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This very short walk provides a way of visiting Heritage coast sites around Looe including the Monk's House and Lamanna Chapel.
This beautiful and well-marked walk in Kilminorth woods local nature reserve and along East Looe provides a way of visiting interest sites including the Giant's Hedge.
A fairly flat route that follows a former railway line, the Grand Union Canal and passes through Stanton Low and Linford Manor Park.
This walk starts and ends at Willen Local Centre (parking). You travel northwards to Tongwell Lake, then westwards to the Grand Union Canal at Giffard Park. Much of the route is southwards alongside the canal until reaching Campbell Park. The route continues southwards beside the canal, leaving the Canal Broadwalk to enter Woolstone in the direction of The Barge pub. It then continues towards the River Ouzel, turning northwards towards Willen Lake and from there back to Willen Local Centre.
It's an easy and peaceful walk along the West Looe River using mostly flat paths and tracks in Woodlands.
It's a pleasant circular walk from Church Bridge. The route follows West Looe River before climb gently close to Muchlarnick for a nice view over hills and valleys.
This beautiful walk from Penlee Battery, mostly using the coastal path along Rame peninsula, provides a way of visiting places including Queen Adelaïde's grotto, St Mickael's chapel and Cawsand village.
This short and easy walk is the perfect place if you want to admire the view of Plymouth Sound, St John's lake, Cawsand Bay and the mouth of the River Tamar, particularly at sunset.
Walk along reasonable flat paths by canal and river.
This circular walk starting from the Church of St Mary and St Julian, mainly along the coastal path, provides a way of visiting World Heritage sites around the mouth of River Tamar including Mount Edgcumbe and Cremyll.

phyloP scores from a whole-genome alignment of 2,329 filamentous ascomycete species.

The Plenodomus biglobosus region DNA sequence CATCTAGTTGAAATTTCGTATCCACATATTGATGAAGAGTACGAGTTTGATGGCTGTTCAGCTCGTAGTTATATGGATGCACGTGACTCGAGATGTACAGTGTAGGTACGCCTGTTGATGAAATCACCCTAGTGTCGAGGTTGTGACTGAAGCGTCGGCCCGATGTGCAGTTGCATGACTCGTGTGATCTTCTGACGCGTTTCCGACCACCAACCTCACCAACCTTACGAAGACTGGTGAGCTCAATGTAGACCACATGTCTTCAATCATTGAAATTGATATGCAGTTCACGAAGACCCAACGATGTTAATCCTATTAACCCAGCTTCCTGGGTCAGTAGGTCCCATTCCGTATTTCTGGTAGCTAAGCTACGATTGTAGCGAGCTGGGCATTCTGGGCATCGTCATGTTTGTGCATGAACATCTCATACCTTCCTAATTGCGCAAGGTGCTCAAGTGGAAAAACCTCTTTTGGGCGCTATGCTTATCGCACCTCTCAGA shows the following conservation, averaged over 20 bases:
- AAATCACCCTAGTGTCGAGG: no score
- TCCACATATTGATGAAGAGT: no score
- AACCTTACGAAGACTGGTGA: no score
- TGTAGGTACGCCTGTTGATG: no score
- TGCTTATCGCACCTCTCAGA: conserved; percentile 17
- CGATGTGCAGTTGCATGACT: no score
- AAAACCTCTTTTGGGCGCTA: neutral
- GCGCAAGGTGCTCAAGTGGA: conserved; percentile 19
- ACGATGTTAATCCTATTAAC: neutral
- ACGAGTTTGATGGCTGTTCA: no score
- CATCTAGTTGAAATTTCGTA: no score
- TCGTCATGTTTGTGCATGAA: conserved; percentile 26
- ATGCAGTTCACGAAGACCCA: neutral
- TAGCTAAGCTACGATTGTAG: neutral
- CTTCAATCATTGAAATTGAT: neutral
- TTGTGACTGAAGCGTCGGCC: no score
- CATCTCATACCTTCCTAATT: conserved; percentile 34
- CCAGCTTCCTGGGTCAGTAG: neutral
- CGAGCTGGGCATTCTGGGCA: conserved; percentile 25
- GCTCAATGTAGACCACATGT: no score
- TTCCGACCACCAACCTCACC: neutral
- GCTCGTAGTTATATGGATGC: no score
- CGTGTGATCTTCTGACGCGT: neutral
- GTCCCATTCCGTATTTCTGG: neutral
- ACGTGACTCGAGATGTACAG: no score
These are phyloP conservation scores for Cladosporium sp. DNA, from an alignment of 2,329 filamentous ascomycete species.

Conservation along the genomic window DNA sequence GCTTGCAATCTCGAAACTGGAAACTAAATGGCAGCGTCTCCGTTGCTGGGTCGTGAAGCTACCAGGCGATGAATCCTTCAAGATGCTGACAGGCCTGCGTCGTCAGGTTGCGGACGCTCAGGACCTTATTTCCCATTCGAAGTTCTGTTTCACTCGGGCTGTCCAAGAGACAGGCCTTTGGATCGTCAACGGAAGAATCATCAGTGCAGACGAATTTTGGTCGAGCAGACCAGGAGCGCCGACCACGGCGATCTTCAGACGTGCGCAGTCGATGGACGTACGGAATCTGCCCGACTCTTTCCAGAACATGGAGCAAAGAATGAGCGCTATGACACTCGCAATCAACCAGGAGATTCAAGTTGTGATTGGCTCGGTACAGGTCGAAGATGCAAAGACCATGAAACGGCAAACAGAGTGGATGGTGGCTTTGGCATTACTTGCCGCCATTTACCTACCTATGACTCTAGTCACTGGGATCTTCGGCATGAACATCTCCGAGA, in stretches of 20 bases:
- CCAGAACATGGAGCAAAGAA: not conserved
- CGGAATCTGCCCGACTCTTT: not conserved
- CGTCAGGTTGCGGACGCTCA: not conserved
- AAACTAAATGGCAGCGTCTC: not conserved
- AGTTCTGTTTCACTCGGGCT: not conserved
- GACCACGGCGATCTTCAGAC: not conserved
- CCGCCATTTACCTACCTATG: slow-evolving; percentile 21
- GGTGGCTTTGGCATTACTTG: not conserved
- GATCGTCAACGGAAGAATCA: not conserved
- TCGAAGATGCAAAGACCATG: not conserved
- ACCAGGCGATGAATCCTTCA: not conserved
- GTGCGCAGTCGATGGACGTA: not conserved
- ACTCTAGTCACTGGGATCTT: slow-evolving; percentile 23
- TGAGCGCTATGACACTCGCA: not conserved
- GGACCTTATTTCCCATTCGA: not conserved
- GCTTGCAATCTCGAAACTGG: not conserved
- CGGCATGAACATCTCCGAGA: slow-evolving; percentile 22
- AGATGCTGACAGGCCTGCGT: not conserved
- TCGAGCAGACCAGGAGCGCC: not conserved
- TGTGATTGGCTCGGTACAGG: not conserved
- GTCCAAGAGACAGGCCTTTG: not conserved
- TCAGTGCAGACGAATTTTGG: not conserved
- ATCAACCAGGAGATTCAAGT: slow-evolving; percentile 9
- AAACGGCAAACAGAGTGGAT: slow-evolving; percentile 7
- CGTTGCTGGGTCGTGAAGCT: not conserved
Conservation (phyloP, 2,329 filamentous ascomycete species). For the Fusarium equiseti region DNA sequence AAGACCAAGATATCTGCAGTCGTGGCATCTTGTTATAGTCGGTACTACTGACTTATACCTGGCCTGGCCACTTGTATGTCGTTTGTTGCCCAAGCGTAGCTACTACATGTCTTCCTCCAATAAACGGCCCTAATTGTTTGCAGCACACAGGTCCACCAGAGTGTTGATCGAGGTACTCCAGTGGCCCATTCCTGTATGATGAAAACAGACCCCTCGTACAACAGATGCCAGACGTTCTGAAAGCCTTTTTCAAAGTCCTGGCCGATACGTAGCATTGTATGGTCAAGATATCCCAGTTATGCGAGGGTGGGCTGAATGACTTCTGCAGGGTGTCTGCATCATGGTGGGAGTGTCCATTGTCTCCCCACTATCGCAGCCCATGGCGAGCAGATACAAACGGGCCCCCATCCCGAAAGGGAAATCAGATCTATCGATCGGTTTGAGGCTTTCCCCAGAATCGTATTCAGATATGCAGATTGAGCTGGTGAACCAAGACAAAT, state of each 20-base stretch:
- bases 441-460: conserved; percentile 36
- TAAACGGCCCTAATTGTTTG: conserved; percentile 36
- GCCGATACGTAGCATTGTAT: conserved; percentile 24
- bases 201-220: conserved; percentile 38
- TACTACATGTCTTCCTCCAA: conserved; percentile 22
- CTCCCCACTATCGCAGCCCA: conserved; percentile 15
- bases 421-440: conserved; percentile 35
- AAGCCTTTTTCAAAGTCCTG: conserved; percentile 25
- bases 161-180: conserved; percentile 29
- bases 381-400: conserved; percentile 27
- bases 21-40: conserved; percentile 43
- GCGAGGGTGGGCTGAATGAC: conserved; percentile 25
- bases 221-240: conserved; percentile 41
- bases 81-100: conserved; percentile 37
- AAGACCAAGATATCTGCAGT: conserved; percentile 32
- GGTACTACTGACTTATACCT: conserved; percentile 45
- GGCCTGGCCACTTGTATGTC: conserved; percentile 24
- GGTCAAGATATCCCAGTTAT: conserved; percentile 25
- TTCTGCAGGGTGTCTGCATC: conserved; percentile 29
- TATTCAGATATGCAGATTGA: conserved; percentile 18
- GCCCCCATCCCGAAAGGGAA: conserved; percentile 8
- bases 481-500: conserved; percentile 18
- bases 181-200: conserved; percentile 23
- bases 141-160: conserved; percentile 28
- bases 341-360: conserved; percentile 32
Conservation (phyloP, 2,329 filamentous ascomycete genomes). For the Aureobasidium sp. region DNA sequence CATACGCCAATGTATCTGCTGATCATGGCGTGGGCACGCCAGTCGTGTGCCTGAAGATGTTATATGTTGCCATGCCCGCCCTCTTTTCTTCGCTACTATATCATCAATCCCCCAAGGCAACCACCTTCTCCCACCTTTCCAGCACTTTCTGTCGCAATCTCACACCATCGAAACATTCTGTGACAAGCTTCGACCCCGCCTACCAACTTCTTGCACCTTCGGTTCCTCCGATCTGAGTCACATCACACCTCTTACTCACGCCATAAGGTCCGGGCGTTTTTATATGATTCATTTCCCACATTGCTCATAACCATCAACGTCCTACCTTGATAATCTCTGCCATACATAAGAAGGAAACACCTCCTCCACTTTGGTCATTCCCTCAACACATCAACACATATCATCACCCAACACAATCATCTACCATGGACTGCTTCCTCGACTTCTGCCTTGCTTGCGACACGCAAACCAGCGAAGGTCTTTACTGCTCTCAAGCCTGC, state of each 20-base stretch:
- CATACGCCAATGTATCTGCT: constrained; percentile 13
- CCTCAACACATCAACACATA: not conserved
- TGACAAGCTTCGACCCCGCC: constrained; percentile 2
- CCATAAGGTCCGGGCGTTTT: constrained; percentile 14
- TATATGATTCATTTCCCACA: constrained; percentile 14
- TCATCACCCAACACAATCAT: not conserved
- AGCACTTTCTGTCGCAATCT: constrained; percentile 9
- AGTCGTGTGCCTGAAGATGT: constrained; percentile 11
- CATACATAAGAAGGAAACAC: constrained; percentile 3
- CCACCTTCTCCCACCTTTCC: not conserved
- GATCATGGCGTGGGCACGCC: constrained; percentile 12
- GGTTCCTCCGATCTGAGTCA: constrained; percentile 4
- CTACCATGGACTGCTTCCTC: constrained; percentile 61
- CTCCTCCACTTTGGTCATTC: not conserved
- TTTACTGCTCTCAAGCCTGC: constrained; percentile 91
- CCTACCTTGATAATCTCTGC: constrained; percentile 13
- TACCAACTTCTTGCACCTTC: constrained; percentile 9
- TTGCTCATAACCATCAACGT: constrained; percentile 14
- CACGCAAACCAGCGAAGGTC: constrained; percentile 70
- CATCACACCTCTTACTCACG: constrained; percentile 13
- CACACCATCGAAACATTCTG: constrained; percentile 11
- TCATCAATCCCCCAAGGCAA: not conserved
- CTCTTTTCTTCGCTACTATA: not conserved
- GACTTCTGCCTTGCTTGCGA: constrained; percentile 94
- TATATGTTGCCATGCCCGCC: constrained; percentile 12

Craig Lodge - Broom Hill - White Glen - Craig Lodge.
This pleasant hike partly using Tamar Valley discovery trail along the River Tamar provides a way of visiting World Heritage sites around Tamar Valley including Oker Tor mine and Calstock Roman Fort site.
Amazing views over the China clay works, mica pits, and views across to Plymouth sound in one direction and moorland in the other.
Built in 1795 for John Scandret Harford by William Paty. A solid, simple design placed on a rise so as to appear bigger. Harford was responsible for commissioning landscape architect Humphrey Repton and thereafter, architect John Nash who designed the Orangery, Dairy and nearby Blaise Hamlet. More ornate additions representing a Greek classical influence were made to both the exterior and interior of the house from 1832-3 by C R Cockerell on instruction from J S Harford Jnr.
A lovely circular walk from Calstock, first along the river Tamar leading to the famous Cotehele Quay before heading mainly to woodlands and meadows.
This small and easy walk mainly in Denhman wood lets you discover old Denham bridge (17th-century) and the banks of the River Tavy.
This easy walk partly in woodlands starts from the famous Buckland Abbey discovering nature along River Tavy and nice viewpoint over the valley during the return.
This is a small (but often wet and slippery, be careful with children!) spectacular hike along the River Lyd in a loop. You will discover the deepest river gorge in the south-west using several impressive footbridges over the gorge and you will see a beautiful waterfall too.
It's an easy family walk leading to panoramic views from Bellever Tor. During the way back you could also discover Stone Row and Cairn circles.
The Church of St Mary the Virgin dates back to 1093, with various rebuilding over the years until an extensive refurbishment in 1878. Look out for two notable graves; an obelisk memorial to the Egyptologist Amelia Edwards and coloured head and foot stones of ‘Scipio Africanus’, a negro slave.
The gorge is at its deepest below Lover’s Leap. You can see massive cliffs of steeply tilted white Carboniferous Limestone. It is difficult to see exactly how the Gorge was formed. It would have been directly influenced by the most recent Ice Age up to 100,000 years ago.
This is an unmarked hike (but mainly obvious paths during clear days) located on the easter side of Dartmoor National Park. During this trip, you will enjoy peaceful moors, great views from tops and stone circles historic site.
This stage goes through more rural landscapes, along small dirt tracks and quite a lot of tarmac with frequent slopes. In general, it's pretty moderate with the opportunity to visit small villages, a few of which have restaurant services. The route finishes in Melide, where we join the Camino Frances.
A circular walk using a part of Dartmoor waymarked path across stunning moors, along streams and passing King's Tor for a nice overlook.
Contoured walk with a focus on 18th century historic features in semi-ancient woodland.
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